[...] Postscript of March first, 1943 ...I want to add two final observations: one, on the nature of the Aleph; the other, on its name. As is well known, the Aleph is the first letter of the Hebrew alphabet. Its use for the strange sphere in my story may not be accidental. For the Kabbala, the letter stands for the En Soph, the pure and boundless godhead; it is also said that it takes the shape of a man pointing to both heaven and earth, in order to show that the lower world is the map and mirror of the higher; for Cantor's Mengenlehre, it is the symbol of transfinite numbers, of which any part is as great as the whole...Incredible as it may seem, I believe that the Aleph of Garay Street was a false Aleph. Here are my reasons. Around 1867, Captain Burton held the post of British Consul in Brazil. In July, 1942, Pedro Henríquez Ureña came across a manuscript of Burton's, in a library at Santos, dealing with the mirror which the Oriental world attributes to Iskander Zu al-Karnayn, or Alexander Bicornis of Macedonia. In its crystal the whole world was reflected. Burton mentions other similar devices -- the sevenfold cup of Kai Kosru; the mirror that Tariq ibn-Ziyad found in a tower (Thousand and One Nights, 272); the mirror that Lucian of Samosata examined on the moon (True History, I, 26); the mirrorlike spear that the first book of Capella's Satyricon attributes; Merlin's universal mirror, which was "round and hollow... and seem'd a world of glas" (The Faerie Queene, III, 2, 19) -- and adds this curious statement: "But the aforesaid objects (besides the disadvantage of not existing) are mere optical instruments. The Faithful who gather at the mosque of Amr, in Cairo, are acquainted with the fact that the entire universe lies inside one of the stone pillars that ring its central court... No one, of course, can actually see it, but those who lay an ear against the surface tell that after some short while they perceive its busy hum... The mosque dates from the seventh century; the pillars come from other temples of pre-Islamic religions, since, as ibn-Khaldun has written: 'In nations founded by nomads, the aid of foreigners is essential in all concerning masonry.'"/Does this Aleph exist in the heart of a stone? Did I see it there in the cellar when I saw all things, and have I now forgotten it? Our minds are porous and forgetfulness seeps in; I myself am distorting and losing, under the wearing away of the years, the face of Beatriz."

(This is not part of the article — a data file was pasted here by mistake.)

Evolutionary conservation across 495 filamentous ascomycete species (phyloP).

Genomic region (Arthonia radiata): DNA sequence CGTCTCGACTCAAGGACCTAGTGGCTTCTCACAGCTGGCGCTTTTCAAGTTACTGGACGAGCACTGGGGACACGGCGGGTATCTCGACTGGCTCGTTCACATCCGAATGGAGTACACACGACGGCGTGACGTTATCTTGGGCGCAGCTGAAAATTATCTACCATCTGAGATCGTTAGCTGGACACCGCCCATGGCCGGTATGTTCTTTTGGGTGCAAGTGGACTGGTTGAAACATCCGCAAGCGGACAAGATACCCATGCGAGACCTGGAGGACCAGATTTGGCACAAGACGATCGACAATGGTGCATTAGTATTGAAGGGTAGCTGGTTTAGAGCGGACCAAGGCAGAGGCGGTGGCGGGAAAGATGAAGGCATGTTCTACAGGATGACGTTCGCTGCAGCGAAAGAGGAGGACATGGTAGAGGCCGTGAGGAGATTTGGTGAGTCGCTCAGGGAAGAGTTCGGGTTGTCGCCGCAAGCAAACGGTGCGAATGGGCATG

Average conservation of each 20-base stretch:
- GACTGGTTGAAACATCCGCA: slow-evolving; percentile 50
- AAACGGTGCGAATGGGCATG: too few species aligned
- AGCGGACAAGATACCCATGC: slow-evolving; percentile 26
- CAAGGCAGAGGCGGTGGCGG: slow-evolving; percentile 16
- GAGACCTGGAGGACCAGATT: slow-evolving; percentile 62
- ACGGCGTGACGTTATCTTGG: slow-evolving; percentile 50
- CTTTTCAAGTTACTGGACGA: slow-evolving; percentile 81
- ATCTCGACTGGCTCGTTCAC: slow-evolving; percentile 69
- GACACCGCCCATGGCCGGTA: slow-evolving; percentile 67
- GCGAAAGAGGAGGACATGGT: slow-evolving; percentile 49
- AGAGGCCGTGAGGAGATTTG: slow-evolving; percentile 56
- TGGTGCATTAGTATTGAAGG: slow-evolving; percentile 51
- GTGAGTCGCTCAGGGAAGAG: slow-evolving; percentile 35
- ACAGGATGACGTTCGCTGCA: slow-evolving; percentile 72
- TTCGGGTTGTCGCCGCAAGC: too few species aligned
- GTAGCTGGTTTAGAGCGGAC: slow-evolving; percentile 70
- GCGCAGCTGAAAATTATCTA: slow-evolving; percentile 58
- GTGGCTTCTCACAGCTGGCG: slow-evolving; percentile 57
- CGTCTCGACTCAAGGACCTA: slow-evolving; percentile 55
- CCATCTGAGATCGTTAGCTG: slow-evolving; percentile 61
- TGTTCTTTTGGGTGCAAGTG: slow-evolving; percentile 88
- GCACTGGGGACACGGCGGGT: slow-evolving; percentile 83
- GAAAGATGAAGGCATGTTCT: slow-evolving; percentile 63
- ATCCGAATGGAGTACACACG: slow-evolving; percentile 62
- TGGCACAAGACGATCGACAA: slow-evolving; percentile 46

El Aleph, 1945. Translation by Norman Thomas Di Giovanni in collaboration with the author. Extracted from a blog in the internet.